Introduction to Multihazard Considerations

Authored by: Mohammed M. Ettouney , Sreenivas Alampalli

Multihazard Considerations in Civil Infrastructure

Print publication date:  December  2016
Online publication date:  November  2016

Print ISBN: 9781482208320
eBook ISBN: 9781315373959
Adobe ISBN:

10.1201/9781315373959-2

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Abstract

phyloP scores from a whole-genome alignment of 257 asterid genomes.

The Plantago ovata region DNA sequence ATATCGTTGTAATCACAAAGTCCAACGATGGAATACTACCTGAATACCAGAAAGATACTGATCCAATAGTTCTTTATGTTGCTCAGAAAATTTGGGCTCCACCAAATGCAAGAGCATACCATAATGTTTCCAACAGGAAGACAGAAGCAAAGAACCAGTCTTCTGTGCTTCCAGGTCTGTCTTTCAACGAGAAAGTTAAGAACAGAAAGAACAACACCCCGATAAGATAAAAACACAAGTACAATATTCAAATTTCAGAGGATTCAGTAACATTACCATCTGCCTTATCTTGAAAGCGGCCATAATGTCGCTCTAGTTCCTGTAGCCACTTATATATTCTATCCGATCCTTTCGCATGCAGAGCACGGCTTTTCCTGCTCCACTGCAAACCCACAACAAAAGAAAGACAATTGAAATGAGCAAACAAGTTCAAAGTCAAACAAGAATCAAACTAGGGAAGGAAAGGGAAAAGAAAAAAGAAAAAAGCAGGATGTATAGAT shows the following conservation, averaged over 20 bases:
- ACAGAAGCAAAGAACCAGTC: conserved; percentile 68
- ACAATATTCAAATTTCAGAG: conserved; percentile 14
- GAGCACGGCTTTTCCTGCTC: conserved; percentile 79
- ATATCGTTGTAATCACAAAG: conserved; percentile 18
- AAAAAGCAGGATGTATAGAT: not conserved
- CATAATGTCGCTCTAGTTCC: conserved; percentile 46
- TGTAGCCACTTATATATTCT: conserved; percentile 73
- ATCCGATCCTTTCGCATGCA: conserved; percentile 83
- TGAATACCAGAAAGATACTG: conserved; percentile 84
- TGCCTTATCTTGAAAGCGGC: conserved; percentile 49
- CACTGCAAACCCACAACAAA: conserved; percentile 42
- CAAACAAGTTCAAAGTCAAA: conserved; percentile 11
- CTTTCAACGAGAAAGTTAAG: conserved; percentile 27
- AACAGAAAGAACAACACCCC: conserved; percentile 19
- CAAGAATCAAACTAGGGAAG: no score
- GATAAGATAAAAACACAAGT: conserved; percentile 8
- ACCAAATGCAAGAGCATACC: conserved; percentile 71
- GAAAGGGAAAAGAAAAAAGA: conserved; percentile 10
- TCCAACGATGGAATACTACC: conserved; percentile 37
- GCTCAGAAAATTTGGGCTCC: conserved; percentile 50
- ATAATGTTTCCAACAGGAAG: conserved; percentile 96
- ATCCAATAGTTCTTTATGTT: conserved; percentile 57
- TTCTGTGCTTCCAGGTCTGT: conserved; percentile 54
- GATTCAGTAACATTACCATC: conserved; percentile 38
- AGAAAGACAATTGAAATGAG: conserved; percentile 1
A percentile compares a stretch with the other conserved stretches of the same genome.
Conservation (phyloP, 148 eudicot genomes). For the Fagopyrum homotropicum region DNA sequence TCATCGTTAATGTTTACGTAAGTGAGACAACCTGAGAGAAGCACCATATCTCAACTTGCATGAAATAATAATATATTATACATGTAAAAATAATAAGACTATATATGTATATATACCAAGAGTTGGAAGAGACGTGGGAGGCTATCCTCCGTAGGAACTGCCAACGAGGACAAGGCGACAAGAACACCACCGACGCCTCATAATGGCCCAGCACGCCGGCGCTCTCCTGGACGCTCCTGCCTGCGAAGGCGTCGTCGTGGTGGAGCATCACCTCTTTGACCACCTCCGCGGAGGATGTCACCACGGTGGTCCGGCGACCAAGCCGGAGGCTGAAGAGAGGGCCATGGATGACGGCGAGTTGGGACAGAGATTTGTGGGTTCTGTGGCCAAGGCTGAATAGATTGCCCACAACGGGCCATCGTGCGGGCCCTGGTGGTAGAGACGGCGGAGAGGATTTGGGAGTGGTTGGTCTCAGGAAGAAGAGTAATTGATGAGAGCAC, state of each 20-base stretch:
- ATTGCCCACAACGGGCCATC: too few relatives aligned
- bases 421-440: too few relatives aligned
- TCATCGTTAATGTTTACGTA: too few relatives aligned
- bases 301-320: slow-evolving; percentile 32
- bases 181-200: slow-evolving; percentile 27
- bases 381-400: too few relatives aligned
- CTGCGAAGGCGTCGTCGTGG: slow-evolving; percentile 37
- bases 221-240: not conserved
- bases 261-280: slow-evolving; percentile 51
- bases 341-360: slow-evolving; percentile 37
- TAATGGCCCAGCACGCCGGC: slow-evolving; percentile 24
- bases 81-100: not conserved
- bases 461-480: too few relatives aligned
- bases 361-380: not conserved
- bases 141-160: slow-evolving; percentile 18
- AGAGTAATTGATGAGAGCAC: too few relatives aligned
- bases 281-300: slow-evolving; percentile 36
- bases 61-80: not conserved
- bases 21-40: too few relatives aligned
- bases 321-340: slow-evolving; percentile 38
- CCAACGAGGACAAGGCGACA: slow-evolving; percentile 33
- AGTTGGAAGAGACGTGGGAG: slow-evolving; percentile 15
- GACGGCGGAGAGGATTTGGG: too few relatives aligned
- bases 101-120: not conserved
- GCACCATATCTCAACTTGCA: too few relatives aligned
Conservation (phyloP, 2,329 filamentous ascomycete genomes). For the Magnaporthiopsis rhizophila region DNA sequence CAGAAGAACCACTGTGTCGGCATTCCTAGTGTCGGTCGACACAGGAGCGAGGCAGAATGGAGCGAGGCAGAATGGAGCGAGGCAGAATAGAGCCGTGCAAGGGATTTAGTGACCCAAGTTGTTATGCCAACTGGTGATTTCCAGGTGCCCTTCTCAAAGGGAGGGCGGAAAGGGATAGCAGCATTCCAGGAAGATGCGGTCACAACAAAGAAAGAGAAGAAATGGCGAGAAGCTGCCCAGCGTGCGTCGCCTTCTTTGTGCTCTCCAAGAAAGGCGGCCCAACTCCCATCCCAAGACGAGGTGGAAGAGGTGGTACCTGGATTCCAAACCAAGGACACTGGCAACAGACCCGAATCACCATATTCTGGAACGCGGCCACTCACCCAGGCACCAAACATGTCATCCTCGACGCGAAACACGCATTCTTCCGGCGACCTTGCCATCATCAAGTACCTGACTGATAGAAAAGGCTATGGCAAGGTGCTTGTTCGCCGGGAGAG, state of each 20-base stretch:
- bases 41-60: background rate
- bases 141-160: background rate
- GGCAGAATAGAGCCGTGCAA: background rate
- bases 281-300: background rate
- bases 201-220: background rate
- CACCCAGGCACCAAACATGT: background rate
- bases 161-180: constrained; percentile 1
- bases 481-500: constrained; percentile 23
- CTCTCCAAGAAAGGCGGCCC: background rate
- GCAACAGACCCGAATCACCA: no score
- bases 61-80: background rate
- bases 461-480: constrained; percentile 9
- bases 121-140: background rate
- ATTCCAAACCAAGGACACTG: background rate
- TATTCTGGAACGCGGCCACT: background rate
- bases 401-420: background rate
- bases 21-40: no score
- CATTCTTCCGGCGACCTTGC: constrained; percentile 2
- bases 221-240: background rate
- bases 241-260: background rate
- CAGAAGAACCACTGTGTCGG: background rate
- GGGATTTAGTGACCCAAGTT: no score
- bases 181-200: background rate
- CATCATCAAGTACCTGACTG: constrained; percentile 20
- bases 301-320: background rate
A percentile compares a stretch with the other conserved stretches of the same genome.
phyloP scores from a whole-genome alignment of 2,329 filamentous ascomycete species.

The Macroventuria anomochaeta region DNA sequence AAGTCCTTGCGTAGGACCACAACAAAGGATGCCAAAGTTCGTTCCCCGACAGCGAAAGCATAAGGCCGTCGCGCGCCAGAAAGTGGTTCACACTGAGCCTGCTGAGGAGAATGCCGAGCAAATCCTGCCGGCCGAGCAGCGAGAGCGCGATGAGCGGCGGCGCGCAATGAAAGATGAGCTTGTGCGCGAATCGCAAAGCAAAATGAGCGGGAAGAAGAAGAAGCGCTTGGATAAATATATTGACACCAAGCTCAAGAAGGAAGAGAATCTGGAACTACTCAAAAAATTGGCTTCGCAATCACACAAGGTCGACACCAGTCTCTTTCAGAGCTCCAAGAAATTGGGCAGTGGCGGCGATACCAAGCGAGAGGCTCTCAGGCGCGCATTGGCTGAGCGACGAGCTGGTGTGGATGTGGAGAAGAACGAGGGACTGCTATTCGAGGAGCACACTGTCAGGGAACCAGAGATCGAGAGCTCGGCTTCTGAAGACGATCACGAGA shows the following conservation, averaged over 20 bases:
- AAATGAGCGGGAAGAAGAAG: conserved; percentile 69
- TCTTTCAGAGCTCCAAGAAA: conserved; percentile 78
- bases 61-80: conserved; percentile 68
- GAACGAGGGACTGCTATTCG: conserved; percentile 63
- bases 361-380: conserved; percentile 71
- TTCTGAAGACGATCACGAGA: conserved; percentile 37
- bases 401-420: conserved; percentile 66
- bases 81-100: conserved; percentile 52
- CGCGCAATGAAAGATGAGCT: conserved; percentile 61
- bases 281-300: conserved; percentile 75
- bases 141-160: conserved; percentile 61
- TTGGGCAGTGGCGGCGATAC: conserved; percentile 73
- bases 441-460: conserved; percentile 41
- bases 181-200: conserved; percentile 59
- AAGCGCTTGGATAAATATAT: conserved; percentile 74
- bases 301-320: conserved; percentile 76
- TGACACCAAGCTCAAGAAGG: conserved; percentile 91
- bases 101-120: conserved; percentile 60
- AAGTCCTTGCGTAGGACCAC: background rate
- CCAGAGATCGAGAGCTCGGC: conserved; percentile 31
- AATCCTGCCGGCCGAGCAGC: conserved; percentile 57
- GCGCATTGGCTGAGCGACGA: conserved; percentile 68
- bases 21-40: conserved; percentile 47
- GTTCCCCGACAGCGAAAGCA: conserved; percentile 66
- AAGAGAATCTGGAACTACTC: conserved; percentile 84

The main responsibility of infrastructure owners and the engineering community is to ensure safety of the infrastructure users. While this has been the primary goal of the civil infrastructure community since its inception, costs of building and operating infrastructure also have to be reasonable. The confluence of safety/performance at reasonable costs has been emerging as the infrastructure asset management goal due to the recent increase (in magnitude and frequency) of abnormal hazards attributed to climate change. At the same time, financial and personnel resources to maintain the said infrastructures are constrained. Recently, performance is not limited to safety, but uninterrupted mobility and reliability also have gained attention as required performance measures. Because of these emerging factors and limitations, the need for optimizing performance and costs (from both initial capital expenses and life cycle viewpoints) of infrastructures is becoming more important than ever. Some of the recognized factors, which can affect both performance and costs, among others, are safety, security, constructability, serviceability, durability, maintainability, economy, and aesthetics. All these factors need to be considered with a backdrop of events/processes (hazards) that are responsible for infrastructure deterioration. But these hazards vary greatly in their attributes even though they all have one common feature—they all degrade the performance. This will ultimately cost the stakeholders; sometimes, these costs can be immense. Traditionally, the stakeholders dealt with these hazards one at a time. There is, however, a realization that such an approach is not optimal (both from performance or cost viewpoints) and a multihazard (MH) approach is needed. This book will examine and discuss this issue in depth.

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